Bow harp

Middle Kingdom

On view at The Met Fifth Avenue in Gallery 109

The harp, called benet in ancient Egyptian, was one of the most popular musical instruments throughout pharaonic history. This bow harp, among the oldest to have survived, is characterized by a long, curving neck and a shovel-shaped sound box. Originally covered by parchment or animal skin, the sound box would have resonated when the instrument’s five strings were plucked. Harpers played either alone or in ensembles with singers and other musicians.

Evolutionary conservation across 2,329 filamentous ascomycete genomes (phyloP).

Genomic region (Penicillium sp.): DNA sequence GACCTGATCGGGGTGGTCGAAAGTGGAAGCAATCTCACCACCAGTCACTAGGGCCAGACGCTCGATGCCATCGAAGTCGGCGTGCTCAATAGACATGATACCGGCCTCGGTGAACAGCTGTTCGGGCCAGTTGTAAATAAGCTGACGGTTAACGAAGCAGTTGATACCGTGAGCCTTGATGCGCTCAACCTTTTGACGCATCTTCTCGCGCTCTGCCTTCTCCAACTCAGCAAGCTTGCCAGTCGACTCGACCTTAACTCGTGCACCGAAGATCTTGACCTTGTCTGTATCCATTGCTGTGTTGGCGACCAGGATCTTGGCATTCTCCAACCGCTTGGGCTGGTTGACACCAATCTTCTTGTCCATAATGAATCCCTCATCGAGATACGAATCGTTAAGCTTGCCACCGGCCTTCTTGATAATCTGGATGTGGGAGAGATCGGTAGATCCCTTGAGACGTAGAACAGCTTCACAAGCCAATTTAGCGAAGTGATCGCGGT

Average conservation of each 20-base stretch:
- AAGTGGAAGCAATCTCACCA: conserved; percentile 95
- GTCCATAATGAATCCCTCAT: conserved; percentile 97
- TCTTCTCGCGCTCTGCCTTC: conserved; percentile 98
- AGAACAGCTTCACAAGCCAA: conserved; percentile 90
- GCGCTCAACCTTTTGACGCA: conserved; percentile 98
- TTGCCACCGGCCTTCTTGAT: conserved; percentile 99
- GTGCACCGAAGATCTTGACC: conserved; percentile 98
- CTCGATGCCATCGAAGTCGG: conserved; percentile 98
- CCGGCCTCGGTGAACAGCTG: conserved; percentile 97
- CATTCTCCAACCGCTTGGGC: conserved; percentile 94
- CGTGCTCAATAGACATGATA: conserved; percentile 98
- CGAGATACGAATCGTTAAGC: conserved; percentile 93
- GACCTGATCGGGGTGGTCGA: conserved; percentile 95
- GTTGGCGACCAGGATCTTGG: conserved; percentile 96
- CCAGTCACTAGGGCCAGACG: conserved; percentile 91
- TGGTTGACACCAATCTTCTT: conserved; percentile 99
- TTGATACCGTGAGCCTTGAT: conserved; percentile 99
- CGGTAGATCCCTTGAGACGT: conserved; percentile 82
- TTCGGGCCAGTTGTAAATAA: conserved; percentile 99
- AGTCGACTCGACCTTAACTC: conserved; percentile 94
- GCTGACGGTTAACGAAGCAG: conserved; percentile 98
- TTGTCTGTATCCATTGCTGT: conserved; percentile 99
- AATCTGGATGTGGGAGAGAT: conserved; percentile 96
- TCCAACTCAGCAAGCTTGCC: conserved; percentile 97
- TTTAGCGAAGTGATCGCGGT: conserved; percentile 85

Bow harp, Wood, paint

Due to rights restrictions, this image cannot be enlarged, viewed at full screen, or downloaded.

Open Access

As part of the Met's Open Access policy, you can freely copy, modify and distribute this image, even for commercial purposes.


Public domain data for this object can also be accessed using the Met's Open Access API.